European Affairs

Contrary to many of its official declarations and those of its member states, the European Union's attempts to develop a strategic approach toward China lag far behind those of the United States, and have so far mainly been in the fields of trade and economics. The European Union is manifestly unable to bring the same military and diplomatic weight to bear in its relations with Beijing as the United States.

Nevertheless, partly as a result of its enlargement in May 2004 and the higher value of the euro against the dollar, the European Union may for the first time become China's largest trading partner in 2005. The EU trade deficit with China in 2003 was less than half that of the United States. These growing economic ties and interdependency will have strategic consequences for the political relationship between the European Union and China. As a result, Europe and the United States will in future have to address more potentially divisive transnational and regional issues beyond Europe's borders, including Europe's relations with Asia and China.

While China is still hoping for the kind of "multipolar world" also frequently advocated by France, the Europeans are implementing step by step their Common Foreign and Security Policy (CFSP) as well as their European Security and Defense Policy (ESDP). Both policies are intended to give the European Union a stronger voice of its own on the world stage. As the European Security Strategy released in December 2003 indicates, the European Union is slowly defining its first global security concept, which will identify Europe's security interests worldwide, including in Asia, for the years to come.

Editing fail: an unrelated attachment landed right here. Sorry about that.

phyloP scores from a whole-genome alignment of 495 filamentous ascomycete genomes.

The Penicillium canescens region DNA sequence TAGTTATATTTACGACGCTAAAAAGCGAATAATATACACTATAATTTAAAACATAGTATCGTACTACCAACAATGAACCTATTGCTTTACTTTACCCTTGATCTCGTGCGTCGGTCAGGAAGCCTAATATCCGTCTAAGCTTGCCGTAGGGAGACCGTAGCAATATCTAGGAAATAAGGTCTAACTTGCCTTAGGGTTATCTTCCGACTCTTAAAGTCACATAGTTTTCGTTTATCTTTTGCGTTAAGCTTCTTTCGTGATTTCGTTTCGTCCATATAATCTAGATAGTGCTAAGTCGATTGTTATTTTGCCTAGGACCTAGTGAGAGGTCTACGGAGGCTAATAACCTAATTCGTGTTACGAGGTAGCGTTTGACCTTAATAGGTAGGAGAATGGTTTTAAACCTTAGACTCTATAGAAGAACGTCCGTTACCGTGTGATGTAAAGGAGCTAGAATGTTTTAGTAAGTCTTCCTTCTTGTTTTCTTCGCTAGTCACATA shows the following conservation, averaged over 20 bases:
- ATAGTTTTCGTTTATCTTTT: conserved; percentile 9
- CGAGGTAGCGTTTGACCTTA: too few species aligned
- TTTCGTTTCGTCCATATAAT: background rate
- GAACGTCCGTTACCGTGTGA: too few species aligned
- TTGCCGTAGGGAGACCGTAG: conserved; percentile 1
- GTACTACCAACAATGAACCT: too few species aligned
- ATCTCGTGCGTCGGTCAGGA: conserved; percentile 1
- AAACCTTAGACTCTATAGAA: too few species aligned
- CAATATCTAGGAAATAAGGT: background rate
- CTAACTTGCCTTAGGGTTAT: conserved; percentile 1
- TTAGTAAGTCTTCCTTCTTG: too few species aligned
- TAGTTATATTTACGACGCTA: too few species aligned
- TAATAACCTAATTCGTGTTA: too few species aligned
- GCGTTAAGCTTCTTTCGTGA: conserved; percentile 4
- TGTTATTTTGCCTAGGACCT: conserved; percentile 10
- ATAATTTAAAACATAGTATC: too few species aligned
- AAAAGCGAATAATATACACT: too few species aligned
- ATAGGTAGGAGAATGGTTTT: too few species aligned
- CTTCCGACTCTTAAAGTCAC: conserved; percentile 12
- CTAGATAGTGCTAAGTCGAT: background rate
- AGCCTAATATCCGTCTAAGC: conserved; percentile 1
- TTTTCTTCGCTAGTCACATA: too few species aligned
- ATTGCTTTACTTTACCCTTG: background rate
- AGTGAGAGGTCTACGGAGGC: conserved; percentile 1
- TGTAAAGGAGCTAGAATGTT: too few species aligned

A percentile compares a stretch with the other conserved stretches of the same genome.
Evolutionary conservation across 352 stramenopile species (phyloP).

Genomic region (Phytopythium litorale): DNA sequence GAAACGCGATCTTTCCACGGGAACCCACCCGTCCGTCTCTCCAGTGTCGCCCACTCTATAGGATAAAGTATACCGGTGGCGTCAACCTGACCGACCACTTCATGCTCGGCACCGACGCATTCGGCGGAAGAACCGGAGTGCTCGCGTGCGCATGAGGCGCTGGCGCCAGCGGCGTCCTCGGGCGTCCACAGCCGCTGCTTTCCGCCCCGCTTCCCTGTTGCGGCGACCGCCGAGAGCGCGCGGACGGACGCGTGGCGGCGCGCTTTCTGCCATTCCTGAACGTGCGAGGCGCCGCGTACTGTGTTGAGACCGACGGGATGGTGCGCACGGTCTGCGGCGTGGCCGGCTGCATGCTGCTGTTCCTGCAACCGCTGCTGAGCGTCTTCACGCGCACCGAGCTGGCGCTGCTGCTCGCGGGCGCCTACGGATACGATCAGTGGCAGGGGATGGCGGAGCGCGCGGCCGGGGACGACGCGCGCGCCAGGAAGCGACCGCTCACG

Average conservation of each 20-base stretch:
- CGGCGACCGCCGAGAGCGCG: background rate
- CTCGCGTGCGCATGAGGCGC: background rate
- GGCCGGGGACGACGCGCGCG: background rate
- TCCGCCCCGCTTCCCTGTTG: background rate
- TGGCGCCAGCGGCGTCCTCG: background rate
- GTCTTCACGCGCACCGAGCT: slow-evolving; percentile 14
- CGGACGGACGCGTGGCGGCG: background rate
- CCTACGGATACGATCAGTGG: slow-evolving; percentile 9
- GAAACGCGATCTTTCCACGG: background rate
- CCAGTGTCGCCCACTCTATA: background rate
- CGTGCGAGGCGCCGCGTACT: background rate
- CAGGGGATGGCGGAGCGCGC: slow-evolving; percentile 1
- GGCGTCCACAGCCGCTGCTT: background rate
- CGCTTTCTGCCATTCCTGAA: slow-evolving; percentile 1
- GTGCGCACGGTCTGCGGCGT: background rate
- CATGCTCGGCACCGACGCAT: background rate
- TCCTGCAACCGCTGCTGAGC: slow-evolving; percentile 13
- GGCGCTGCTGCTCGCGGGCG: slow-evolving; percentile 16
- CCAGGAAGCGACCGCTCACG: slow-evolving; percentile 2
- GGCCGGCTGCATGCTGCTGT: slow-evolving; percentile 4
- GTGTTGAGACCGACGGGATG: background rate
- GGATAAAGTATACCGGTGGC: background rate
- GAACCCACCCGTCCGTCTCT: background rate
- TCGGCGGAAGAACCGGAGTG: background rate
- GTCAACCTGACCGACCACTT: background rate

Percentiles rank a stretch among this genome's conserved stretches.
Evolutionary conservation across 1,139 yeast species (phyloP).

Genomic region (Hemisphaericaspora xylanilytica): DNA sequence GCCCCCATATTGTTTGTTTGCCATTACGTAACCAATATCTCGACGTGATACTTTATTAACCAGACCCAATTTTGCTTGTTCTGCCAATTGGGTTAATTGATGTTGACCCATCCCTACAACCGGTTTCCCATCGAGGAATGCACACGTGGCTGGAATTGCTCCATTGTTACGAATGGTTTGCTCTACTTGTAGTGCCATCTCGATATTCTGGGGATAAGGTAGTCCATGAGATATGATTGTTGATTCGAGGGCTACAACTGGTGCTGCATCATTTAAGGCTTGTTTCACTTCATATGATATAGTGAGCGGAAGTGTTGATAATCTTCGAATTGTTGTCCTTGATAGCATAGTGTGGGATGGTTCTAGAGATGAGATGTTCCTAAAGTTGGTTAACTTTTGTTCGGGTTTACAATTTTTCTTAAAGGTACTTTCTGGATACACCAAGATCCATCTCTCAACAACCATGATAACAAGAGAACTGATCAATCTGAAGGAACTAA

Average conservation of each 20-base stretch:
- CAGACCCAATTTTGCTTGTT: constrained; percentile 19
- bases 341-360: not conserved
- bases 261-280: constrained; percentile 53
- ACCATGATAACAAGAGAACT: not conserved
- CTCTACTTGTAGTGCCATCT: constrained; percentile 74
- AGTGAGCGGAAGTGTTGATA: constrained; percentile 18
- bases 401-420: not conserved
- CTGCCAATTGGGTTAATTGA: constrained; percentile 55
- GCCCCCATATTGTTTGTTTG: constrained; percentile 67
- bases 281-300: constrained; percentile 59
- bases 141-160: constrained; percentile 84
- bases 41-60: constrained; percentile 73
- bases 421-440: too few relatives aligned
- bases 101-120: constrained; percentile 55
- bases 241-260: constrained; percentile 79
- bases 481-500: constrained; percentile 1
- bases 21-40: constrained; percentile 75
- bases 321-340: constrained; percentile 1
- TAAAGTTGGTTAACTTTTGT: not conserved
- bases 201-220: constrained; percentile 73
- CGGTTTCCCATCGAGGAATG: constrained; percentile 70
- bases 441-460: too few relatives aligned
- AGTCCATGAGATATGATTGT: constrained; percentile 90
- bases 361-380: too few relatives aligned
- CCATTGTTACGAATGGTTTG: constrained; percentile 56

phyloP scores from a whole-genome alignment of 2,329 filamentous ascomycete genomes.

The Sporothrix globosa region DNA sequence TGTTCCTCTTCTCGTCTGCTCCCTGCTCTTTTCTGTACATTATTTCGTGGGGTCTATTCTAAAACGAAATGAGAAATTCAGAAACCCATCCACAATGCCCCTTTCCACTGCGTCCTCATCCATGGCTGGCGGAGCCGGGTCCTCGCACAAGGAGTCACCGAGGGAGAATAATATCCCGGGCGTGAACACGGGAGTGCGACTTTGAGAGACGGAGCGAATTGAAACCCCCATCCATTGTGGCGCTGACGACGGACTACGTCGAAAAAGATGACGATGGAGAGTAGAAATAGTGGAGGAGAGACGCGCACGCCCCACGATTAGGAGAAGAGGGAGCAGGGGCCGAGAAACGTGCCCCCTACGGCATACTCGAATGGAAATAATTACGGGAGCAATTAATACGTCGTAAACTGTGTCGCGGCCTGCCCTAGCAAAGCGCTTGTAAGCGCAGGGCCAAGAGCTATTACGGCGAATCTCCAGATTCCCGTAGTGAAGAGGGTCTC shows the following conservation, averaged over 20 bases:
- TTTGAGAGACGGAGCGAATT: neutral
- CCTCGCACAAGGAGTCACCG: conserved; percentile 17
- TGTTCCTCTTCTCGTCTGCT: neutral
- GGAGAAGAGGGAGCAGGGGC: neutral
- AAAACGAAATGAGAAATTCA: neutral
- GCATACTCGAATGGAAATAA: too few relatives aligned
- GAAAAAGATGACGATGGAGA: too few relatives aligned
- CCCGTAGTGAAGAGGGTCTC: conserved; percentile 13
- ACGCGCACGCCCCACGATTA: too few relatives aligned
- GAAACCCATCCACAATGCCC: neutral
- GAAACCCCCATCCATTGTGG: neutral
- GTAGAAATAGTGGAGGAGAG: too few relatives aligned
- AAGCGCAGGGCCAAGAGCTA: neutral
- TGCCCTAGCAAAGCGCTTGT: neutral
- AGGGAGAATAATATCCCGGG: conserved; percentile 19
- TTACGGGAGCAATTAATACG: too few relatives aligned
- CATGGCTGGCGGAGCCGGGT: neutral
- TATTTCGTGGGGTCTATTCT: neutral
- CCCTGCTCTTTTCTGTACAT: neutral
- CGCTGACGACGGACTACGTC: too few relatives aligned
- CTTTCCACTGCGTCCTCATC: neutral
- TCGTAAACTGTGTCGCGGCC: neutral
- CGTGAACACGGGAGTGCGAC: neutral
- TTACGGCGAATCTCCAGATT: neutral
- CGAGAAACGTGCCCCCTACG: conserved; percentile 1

Whether or not the United States welcomes these strategic trends, and a stronger EU political role in Asia (which seems disputed in the United States), Washington will hardly be able to prevent the emergence of stronger economic and political ties between Europe and Asia. As a union of 25 states with more than 450 million people, producing a quarter of the world's economic output, and with a wide spectrum of international policy instruments at its disposal, the European Union is inevitably becoming a global player.

These strategic trends, however, are complicated by the fact that the European Union is not only becoming generally more united, but also sometimes more fractured ­ a phenomenon that may hamper its goal of stronger security integration. Despite its new Security Strategy, for instance, the European Union's main member states (Britain, France and Germany) still define their China policies largely in the light of their own trade and economic interests. Consequently, they often overlook the European Union's long-term security interests in the Asia-Pacific region, as outlined in numerous EU and national foreign policy documents on China.

Against this background, the French and German proposal to lift the 15-yearold EU arms embargo on Beijing, imposed after the 1989 Tiananmen Square massacre, has provoked harsh criticism in the United States, which maintains a ban on military sales to Beijing. Washington disagrees with the European Union about the severity of human rights violations in China and is particularly concerned that China may accelerate its impressive military modernization over the last ten years with European technological support. Such a development, according to U.S. officials, could undermine stability in the Asia-Pacific region in general and in the Taiwan Strait in particular.